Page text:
Alu Alu is the most expensive blister pack option – we estimate the cost per pack to be 50% higher than traditional PVC-based blisters. But in return for paying a premium, users get the best barrier protection for their products.
However, anecdotal evidence from the market suggests that the majority of products in Alu Alu blister form do not actually require this level of impermeability – packers and manufacturers are choosing Alu Alu as a “belts and braces” strategy.
Read the FAQs below to help manufacturers make the best packaging choices.
Q: What is an Alu Alu blister
A: On an Alu Alu or CFF (Cold Formed Foil) blister pack both the base and lidding are made from the aluminium-based film: OPA-ALU-PVC (nylon-ALU-PVC), making it possible to almost entirely eliminate water vapour permeability as well as oxygen and light ingress. These blister packs are made via a cold forming technique in which the laminate is pressed into a mould without applying heat, using forming pins to create the product cavity. The pack is then sealed with an aluminium lidding material.
Q: Why might a product need Alu Alu packaging?
A: It is essential that the Active Pharmaceutical Ingredient (API) remains stable in the finished product until the end of its shelf life to ensure efficacy and patient safety.
Stability can be compromised by thermal degradation, oxidization, UV, microorganisms, or hydrolysis. There are a number of formulation technologies that can protect the API; tableting excipients that will absorb water and film coatings that prevent moisture from reaching the core, for example.
It is estimated that 25% of pharmaceutical products on the market are sensitive and require optimal moisture protection. Products that are typically packed in Alu Alu blisters include effervescent tablets and high-value, high-potency drugs. Ultimately though, stability testing is the only way of determining whether an individual product requires that level of insulation.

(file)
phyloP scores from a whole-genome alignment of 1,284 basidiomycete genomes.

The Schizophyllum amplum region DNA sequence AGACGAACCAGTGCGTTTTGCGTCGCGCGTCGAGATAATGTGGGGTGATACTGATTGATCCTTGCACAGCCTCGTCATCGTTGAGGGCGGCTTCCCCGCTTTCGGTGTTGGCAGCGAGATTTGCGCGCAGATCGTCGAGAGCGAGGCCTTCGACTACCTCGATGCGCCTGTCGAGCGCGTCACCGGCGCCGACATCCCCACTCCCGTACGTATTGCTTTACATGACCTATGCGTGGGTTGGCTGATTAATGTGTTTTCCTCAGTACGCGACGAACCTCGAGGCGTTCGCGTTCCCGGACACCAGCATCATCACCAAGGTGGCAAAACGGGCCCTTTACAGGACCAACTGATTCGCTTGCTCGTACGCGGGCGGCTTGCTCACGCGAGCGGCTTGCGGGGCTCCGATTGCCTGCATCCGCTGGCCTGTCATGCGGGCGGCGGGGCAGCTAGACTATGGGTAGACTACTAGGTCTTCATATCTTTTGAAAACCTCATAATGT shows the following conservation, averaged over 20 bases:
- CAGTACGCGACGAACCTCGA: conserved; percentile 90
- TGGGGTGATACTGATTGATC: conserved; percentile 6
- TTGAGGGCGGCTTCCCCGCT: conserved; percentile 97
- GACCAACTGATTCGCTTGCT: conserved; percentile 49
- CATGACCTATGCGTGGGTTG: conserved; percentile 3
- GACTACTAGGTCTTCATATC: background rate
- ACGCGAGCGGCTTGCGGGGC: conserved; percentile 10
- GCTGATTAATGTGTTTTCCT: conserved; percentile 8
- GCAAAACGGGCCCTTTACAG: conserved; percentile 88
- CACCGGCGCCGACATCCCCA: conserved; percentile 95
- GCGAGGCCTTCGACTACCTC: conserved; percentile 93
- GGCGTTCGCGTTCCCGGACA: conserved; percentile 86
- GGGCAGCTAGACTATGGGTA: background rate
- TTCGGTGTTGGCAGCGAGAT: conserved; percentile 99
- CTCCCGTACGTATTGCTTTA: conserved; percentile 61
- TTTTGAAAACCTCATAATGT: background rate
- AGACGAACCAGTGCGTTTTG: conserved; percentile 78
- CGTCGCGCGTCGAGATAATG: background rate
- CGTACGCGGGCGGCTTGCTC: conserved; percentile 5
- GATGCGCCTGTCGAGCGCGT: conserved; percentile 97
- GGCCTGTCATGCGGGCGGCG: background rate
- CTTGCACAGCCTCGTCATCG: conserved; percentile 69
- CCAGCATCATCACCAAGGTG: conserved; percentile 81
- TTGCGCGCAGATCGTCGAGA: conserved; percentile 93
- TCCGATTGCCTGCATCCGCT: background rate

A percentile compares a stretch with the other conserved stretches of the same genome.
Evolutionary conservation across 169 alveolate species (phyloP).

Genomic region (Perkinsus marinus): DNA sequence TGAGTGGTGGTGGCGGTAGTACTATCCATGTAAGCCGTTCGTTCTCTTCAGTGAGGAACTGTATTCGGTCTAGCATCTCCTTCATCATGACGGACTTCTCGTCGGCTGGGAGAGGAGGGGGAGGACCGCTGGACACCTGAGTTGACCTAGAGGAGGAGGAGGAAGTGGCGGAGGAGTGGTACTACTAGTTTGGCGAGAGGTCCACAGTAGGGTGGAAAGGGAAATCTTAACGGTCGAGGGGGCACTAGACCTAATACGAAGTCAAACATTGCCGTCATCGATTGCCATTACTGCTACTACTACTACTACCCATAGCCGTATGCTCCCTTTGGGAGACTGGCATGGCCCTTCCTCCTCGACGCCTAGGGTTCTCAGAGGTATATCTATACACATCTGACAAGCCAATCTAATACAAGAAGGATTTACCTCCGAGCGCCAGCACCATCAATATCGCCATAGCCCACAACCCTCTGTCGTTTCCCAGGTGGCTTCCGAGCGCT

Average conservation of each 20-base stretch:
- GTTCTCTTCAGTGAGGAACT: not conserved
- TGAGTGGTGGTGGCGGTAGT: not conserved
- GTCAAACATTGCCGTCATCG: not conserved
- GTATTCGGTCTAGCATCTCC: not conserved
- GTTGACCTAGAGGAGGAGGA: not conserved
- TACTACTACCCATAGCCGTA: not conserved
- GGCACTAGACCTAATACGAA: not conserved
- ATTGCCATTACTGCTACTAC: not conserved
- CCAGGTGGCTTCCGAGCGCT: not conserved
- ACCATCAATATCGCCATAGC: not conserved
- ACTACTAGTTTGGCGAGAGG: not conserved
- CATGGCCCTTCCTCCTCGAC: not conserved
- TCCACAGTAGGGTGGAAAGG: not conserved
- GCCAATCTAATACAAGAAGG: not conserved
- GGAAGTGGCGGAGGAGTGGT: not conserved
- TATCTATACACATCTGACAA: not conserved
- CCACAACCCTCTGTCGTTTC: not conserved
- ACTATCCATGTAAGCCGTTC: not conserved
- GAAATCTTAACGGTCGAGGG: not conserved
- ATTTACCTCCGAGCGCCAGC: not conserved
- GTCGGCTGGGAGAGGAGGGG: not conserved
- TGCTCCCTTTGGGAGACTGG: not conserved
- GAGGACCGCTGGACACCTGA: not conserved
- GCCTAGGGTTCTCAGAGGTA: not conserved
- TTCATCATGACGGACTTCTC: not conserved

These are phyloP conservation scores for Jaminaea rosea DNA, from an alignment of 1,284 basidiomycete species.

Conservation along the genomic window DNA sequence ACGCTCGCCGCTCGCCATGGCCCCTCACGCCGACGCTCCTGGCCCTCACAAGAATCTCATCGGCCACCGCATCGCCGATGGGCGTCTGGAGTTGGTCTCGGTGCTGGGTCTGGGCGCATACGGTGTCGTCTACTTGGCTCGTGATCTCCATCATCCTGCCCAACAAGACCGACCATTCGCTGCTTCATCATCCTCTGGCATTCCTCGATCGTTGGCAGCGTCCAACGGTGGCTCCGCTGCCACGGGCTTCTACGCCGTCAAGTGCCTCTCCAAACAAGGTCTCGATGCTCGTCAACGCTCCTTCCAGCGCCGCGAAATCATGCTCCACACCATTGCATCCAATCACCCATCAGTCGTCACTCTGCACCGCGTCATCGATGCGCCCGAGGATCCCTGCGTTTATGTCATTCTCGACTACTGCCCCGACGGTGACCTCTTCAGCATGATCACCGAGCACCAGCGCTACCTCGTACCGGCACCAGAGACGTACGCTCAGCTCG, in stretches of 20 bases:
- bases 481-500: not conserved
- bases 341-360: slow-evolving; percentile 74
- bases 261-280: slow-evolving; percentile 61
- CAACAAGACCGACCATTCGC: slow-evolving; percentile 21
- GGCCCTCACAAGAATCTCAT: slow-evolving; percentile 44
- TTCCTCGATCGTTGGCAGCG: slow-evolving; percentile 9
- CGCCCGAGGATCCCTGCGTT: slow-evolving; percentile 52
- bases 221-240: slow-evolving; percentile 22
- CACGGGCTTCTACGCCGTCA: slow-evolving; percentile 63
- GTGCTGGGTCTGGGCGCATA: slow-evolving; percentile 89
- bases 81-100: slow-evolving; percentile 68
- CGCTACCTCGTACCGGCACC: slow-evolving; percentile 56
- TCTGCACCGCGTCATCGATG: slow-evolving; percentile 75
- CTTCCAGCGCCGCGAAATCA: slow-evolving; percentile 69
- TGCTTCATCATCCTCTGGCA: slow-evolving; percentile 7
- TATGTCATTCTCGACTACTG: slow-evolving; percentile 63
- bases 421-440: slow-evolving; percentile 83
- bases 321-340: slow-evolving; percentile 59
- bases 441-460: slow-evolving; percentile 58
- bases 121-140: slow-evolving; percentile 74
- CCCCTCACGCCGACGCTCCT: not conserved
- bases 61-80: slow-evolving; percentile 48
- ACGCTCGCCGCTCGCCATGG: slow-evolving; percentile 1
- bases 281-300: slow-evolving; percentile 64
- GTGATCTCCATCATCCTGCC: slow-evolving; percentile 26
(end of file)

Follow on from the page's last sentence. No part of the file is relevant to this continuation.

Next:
Q: Why not use alu/alu for all blister-packaged pharmaceutical products?
A: Because it is expensive. The cost of the OPA-aluminium-PVC laminate is higher than PVC and cold-formed blisters require more packaging material than thermoformed blisters for packaging the same number and size of tablets or capsules. This is primarily due to the limitations of the cold-forming process, which uses pins to press cavity geometry into a thin sheet of aluminum. Aluminum cannot be formed with near 90-degree angles, resulting in larger than necessary cavities and blister cards. Added to this are the slower speed of production for cold forming compared to thermoforming, the requirement for a dedicated feeder, the increased complexity of inspection due to the opacity of the cards, and the higher secondary packaging and logistics costs due to the larger packs.
Q: Why don’t thermoformed plastic-based blisters offer the same degree of protection?
A: PVC – the most widely used thermoforming film – is easy to form and cheap, but the protective properties of the resultant pack are not on par with CFF blisters because of PVC’s low resistance to moisture and oxygen ingress.